Reviving the Goldwater-Reagan legacy during breakfast
October 4, 2012 | By Kate Miller
“This message is of hope—it’s also of despair,” began conservative pundit Jack Hunter at Wednesday’s Wake-Up Club Breakfast at the Leadership Institute. The breakfast, held the first Wednesday of each month, brings a leading conservative to speak to LI supporters.
Jack encouraged the audience of 70 at this month’s event to responsibly vote and hold elected officials accountable. Jack is a columnist for The American Conservative and the Charleston City Paper, and is a Contributing Editor to Young American Revolution. He also regularly appears on Sirius XM and is involved with many other organizations.
“The core definition of conservatism in the United States is something I like to call—and I didn’t coin this—the Goldwater-Reagan legacy. The idea that the government that governs least governs best,” Jack said. “The idea that government is bad: that is American conservatism.”
Jack echoed Reagan’s 1981 inaugural address, “Government is not the solution to our problems. Government is the problem.”
This is the main ideological discrepancy between true conservatives and their liberal counterparts, Jack argued.
“The conservative grassroots desperately want that limited-government champion Republicans have always promised—and yet so many times, time, time and again, have never delivered,” Jack lamented. “They want the real deal.”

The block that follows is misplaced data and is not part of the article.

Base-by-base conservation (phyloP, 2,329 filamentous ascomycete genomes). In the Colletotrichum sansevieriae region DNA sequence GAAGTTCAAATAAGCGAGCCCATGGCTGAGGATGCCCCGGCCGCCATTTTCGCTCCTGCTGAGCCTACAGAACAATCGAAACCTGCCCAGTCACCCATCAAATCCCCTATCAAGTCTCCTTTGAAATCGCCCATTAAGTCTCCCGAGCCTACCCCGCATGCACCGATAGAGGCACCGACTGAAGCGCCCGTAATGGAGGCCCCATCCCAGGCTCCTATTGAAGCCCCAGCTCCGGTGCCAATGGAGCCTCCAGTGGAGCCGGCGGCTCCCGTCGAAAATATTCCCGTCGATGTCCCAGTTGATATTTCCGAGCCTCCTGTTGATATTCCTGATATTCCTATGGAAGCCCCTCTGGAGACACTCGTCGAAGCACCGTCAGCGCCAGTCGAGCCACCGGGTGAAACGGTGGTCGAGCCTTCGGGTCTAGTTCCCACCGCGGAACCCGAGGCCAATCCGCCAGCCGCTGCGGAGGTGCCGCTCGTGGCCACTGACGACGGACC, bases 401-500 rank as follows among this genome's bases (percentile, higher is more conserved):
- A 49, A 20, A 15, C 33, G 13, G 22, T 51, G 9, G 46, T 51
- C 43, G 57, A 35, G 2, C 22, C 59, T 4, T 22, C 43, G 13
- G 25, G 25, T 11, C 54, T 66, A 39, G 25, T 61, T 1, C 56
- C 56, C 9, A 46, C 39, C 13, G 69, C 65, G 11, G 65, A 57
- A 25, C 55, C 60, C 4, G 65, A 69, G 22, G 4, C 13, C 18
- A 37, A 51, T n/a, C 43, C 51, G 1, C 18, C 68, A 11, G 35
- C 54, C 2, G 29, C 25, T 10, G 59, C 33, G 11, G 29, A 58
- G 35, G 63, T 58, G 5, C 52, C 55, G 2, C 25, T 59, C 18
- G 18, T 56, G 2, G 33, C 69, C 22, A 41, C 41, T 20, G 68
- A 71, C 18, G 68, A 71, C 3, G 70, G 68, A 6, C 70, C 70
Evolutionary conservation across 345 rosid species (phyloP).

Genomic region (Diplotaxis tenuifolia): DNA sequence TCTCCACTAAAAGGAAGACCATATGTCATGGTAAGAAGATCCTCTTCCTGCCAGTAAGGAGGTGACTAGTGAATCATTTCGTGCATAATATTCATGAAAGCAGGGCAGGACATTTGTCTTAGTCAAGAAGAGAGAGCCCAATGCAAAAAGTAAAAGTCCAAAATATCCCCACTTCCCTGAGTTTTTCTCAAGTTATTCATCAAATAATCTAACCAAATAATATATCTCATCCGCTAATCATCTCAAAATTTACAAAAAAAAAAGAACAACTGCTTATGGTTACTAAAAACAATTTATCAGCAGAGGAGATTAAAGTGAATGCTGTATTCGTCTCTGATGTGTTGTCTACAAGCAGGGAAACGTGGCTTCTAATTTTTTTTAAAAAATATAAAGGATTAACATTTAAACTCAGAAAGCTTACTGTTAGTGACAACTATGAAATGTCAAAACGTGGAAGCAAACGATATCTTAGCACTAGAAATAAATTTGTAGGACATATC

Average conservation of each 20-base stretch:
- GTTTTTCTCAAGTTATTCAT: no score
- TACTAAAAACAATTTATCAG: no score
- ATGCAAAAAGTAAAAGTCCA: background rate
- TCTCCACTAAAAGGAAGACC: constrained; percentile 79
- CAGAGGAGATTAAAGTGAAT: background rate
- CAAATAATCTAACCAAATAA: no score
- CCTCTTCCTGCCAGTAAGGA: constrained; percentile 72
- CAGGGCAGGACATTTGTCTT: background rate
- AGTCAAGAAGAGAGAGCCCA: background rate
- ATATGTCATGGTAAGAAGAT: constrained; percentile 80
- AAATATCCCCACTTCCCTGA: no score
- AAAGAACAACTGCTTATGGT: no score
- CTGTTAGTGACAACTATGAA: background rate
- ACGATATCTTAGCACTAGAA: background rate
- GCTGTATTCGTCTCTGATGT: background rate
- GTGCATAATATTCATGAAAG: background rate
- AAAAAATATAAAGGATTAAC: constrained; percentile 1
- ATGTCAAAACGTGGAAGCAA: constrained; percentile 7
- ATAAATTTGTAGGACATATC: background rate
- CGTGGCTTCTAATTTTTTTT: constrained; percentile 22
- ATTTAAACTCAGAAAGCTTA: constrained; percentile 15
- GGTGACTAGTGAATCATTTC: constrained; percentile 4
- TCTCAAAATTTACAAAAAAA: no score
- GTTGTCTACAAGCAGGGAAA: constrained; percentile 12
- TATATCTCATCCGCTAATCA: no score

Jack wants conservative politicians who fight for a decrease in the size of the government.
“I do think things are finally getting better. You know, the term ‘conservative’ used to be something very unique in our politics,” Jack said. “If you go back to the time of Barry Goldwater, or even right before that, to be a conservative was something sort of out there. It meant something specific.”
“Nowadays, especially in the Republican party, the term ‘conservative’ is widespread,” Jack said. “Everybody, from the most moderate (or I would dare say ‘liberal’) Republicans to the actual conservatives like to call themselves conservatives. It’s good branding. It helps get you elected.”
“The term ‘conservative’ is as popular as it ever was, but actual conservatism still hasn’t got the job done,” Jack said.
He proposed a solution to this problem.
“The Leadership Institute has been instrumental in carrying these conservative ideas forward,” Jack said. “I think, moving forward, whether it’s the TEA Party, or pushing forward these conservative candidates—this is, in a large part, a youth revolution. It’s just like Barry Goldwater of 1964, and Mr. Blackwell was there.”
Jack continued, “We all know that those young ‘damn Goldwater people’—those kids—became the modern American conservative movement. And they changed this country, and they changed American politics. Well, I dare say it’s happening again. It’s not only the TEA Party, but it’s sort of this youth up swell that is represented by groups like the Leadership Institute who are going to reclaim conservatism in the way that Ronald Reagan meant it, and are going to push it forward in the way Barry Goldwater always dreamed it could,” Jack said.
Jack ended on a high note, “I’m so excited about the future—despite how much big government we have now. I think we can finally really begin to turn things around.”
For future LI Wednesday Wake-Up Club Breakfasts, please go here.